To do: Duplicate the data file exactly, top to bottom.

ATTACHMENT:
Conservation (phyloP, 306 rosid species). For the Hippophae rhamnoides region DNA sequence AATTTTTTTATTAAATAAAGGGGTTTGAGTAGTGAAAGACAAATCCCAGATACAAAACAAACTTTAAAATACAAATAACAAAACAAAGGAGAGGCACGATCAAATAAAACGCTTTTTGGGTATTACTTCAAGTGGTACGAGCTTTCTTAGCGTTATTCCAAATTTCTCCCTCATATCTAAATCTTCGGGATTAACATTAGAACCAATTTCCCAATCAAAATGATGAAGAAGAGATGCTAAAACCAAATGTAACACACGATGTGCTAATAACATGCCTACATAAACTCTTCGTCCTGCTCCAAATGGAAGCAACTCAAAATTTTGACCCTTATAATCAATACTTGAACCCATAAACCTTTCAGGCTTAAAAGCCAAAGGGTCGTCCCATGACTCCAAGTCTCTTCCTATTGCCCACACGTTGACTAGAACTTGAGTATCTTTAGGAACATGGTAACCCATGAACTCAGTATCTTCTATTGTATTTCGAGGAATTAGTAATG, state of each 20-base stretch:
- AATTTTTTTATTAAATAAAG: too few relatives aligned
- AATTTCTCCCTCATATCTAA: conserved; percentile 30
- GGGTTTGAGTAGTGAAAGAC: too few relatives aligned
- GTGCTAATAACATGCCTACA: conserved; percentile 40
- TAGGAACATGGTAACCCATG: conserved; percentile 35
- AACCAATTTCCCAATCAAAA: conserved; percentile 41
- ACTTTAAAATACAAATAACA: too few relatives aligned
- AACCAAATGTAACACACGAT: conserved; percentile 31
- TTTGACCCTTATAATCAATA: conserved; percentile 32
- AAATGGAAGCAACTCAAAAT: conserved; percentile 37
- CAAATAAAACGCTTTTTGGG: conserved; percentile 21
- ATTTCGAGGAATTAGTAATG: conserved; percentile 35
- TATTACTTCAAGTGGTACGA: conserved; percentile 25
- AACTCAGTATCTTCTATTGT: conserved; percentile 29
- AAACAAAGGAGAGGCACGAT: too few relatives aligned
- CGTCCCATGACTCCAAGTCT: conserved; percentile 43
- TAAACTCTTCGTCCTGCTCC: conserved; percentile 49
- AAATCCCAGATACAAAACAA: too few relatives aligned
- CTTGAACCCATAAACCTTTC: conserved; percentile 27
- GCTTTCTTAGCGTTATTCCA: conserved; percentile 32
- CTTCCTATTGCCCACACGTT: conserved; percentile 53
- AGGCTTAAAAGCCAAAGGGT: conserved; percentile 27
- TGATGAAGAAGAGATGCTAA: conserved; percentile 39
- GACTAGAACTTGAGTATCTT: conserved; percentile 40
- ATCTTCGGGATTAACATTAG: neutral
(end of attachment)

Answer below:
Conservation (phyloP, 306 rosid species). For the Hippophae rhamnoides region DNA sequence AATTTTTTTATTAAATAAAGGGGTTTGAGTAGTGAAAGACAAATCCCAGATACAAAACAAACTTTAAAATACAAATAACAAAACAAAGGAGAGGCACGATCAAATAAAACGCTTTTTGGGTATTACTTCAAGTGGTACGAGCTTTCTTAGCGTTATTCCAAATTTCTCCCTCATATCTAAATCTTCGGGATTAACATTAGAACCAATTTCCCAATCAAAATGATGAAGAAGAGATGCTAAAACCAAATGTAACACACGATGTGCTAATAACATGCCTACATAAACTCTTCGTCCTGCTCCAAATGGAAGCAACTCAAAATTTTGACCCTTATAATCAATACTTGAACCCATAAACCTTTCAGGCTTAAAAGCCAAAGGGTCGTCCCATGACTCCAAGTCTCTTCCTATTGCCCACACGTTGACTAGAACTTGAGTATCTTTAGGAACATGGTAACCCATGAACTCAGTATCTTCTATTGTATTTCGAGGAATTAGTAATG, state of each 20-base stretch:
- AATTTTTTTATTAAATAAAG: too few relatives aligned
- AATTTCTCCCTCATATCTAA: conserved; percentile 30
- GGGTTTGAGTAGTGAAAGAC: too few relatives aligned
- GTGCTAATAACATGCCTACA: conserved; percentile 40
- TAGGAACATGGTAACCCATG: conserved; percentile 35
- AACCAATTTCCCAATCAAAA: conserved; percentile 41
- ACTTTAAAATACAAATAACA: too few relatives aligned
- AACCAAATGTAACACACGAT: conserved; percentile 31
- TTTGACCCTTATAATCAATA: conserved; percentile 32
- AAATGGAAGCAACTCAAAAT: conserved; percentile 37
- CAAATAAAACGCTTTTTGGG: conserved; percentile 21
- ATTTCGAGGAATTAGTAATG: conserved; percentile 35
- TATTACTTCAAGTGGTACGA: conserved; percentile 25
- AACTCAGTATCTTCTATTGT: conserved; percentile 29
- AAACAAAGGAGAGGCACGAT: too few relatives aligned
- CGTCCCATGACTCCAAGTCT: conserved; percentile 43
- TAAACTCTTCGTCCTGCTCC: conserved; percentile 49
- AAATCCCAGATACAAAACAA: too few relatives aligned
- CTTGAACCCATAAACCTTTC: conserved; percentile 27
- GCTTTCTTAGCGTTATTCCA: conserved; percentile 32
- CTTCCTATTGCCCACACGTT: conserved; percentile 53
- AGGCTTAAAAGCCAAAGGGT: conserved; percentile 27
- TGATGAAGAAGAGATGCTAA: conserved; percentile 39
- GACTAGAACTTGAGTATCTT: conserved; percentile 40
- ATCTTCGGGATTAACATTAG: neutral